Ballarat …… p.1
Geelong …… p.2
Situated on the Yarrowee River and lower western plains of the Great Dividing Range, Ballarat is approximately 105 kilometres (65 miles) west-north-west of the state capital, Melbourne. Prior to European settlement the region was home to the Wathaurong people. White people began to move into the area from 1837 and it soon became known as Yuille’s Station, or Yuille’s Swamp, and later Ballaarat (from the Wathaurong words “balla” and “arat” – possibly meaning resting place). When a town was established following the discovery of gold in 1850 it was initially known by that name before eventually losing an “a.” The first Post Office opened in 1851 and the first newspaper, The Banner in 1853. That year also saw the town’s first theatre built, followed soon afterwards by four more. Many of the hotels established during the early years of the gold rush provided entertainments spaces, too. At its peak, in 1858, the region’s population grew to more than 60,000. Most were itinerant.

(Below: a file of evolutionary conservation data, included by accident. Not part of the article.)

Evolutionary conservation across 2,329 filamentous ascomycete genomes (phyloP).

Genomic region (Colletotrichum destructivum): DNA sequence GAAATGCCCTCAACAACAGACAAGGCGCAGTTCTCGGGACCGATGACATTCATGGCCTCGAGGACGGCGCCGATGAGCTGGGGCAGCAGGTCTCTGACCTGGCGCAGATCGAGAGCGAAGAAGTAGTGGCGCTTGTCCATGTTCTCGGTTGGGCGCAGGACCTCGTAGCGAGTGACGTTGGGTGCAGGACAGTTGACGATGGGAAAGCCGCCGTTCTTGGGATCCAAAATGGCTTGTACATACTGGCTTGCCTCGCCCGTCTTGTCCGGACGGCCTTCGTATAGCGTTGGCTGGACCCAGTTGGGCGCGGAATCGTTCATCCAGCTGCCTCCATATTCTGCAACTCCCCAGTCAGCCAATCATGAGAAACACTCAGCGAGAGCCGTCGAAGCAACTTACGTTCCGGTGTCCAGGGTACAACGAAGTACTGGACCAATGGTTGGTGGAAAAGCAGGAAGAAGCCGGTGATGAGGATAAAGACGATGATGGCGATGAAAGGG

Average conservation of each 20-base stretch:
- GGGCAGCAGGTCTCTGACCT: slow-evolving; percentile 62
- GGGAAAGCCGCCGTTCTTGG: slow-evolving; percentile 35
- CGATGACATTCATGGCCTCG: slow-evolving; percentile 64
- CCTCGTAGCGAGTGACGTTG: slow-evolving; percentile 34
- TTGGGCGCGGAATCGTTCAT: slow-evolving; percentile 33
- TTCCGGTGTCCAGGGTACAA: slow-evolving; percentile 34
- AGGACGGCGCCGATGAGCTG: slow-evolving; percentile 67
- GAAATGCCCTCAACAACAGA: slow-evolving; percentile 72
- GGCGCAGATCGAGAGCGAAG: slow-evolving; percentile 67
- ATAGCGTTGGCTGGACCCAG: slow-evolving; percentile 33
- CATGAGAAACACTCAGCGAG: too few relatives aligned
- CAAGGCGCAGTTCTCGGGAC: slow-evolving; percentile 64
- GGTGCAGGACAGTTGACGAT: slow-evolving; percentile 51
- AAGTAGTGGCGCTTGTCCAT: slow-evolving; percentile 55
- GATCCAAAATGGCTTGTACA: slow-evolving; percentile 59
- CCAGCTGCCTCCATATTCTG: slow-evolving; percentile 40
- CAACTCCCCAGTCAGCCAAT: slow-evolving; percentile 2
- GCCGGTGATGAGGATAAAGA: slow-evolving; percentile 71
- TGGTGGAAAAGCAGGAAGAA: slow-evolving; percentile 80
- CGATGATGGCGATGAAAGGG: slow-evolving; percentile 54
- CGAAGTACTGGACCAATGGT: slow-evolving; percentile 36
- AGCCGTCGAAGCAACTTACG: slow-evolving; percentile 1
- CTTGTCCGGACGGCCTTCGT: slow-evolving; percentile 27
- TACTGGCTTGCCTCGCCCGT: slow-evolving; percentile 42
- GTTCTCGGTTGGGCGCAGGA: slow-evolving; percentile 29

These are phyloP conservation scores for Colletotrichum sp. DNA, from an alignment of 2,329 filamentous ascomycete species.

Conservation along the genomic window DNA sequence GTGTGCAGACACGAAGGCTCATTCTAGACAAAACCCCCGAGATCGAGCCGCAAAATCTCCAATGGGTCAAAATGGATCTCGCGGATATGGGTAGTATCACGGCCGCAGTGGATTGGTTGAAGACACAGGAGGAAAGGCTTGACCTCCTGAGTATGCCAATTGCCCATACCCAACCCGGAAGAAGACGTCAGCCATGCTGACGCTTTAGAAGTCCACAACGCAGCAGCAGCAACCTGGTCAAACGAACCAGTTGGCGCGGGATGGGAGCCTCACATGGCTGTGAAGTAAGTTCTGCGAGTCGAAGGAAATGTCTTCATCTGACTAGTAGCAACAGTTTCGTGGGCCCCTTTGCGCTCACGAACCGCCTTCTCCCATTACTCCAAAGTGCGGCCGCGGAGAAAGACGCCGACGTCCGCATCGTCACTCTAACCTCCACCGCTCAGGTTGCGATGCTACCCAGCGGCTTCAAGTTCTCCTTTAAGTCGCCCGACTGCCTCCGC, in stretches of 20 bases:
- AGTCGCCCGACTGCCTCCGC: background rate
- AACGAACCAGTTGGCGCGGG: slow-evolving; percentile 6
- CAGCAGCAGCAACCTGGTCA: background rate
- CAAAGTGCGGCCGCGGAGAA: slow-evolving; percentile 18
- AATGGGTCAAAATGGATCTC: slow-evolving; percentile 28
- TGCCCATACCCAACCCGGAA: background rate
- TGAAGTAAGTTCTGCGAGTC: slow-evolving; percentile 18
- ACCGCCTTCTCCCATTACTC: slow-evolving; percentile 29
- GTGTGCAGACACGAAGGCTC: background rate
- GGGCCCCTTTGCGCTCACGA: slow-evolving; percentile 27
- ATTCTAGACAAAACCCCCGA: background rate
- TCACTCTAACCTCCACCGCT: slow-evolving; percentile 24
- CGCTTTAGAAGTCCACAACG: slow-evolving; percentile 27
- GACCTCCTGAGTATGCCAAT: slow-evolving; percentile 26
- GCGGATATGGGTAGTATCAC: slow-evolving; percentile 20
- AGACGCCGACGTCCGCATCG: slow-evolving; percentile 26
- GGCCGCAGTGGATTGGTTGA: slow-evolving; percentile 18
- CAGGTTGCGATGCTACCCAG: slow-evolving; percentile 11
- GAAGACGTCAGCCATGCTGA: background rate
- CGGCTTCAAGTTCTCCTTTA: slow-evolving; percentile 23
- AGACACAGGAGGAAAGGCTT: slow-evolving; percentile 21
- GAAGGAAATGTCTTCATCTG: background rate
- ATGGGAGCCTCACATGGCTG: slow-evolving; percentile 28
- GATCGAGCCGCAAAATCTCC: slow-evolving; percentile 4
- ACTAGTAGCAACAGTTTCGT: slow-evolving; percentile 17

Ballarat is famous for being the location of Australia’s only armed civil uprising, the Eureka Rebellion (aka the Eureka Stockade) which took place on 3 December 1854. Although the actual fighting took only half an hour, it is regarded as a defining moment in Australian history. Twenty-two miners and six soldiers were killed.
Proclaimed a city in 1871, Ballarat’s prosperity declined as gold eventually petered out late in the 19th century. It’s fortunes eventually rose in the mid-twentieth century, however, due in part to its transition into an industrial town and as a result of number of major infrastructure projects.
Left: View of Ballaarat from Baths Hotel, 1855. Right: Photograph of Ballarat from the Town Hall tower, 1872. Taken by William H. Bardwell.
Charlie Napier Hotel (Concert Room)
Charlie Napier Theatre 
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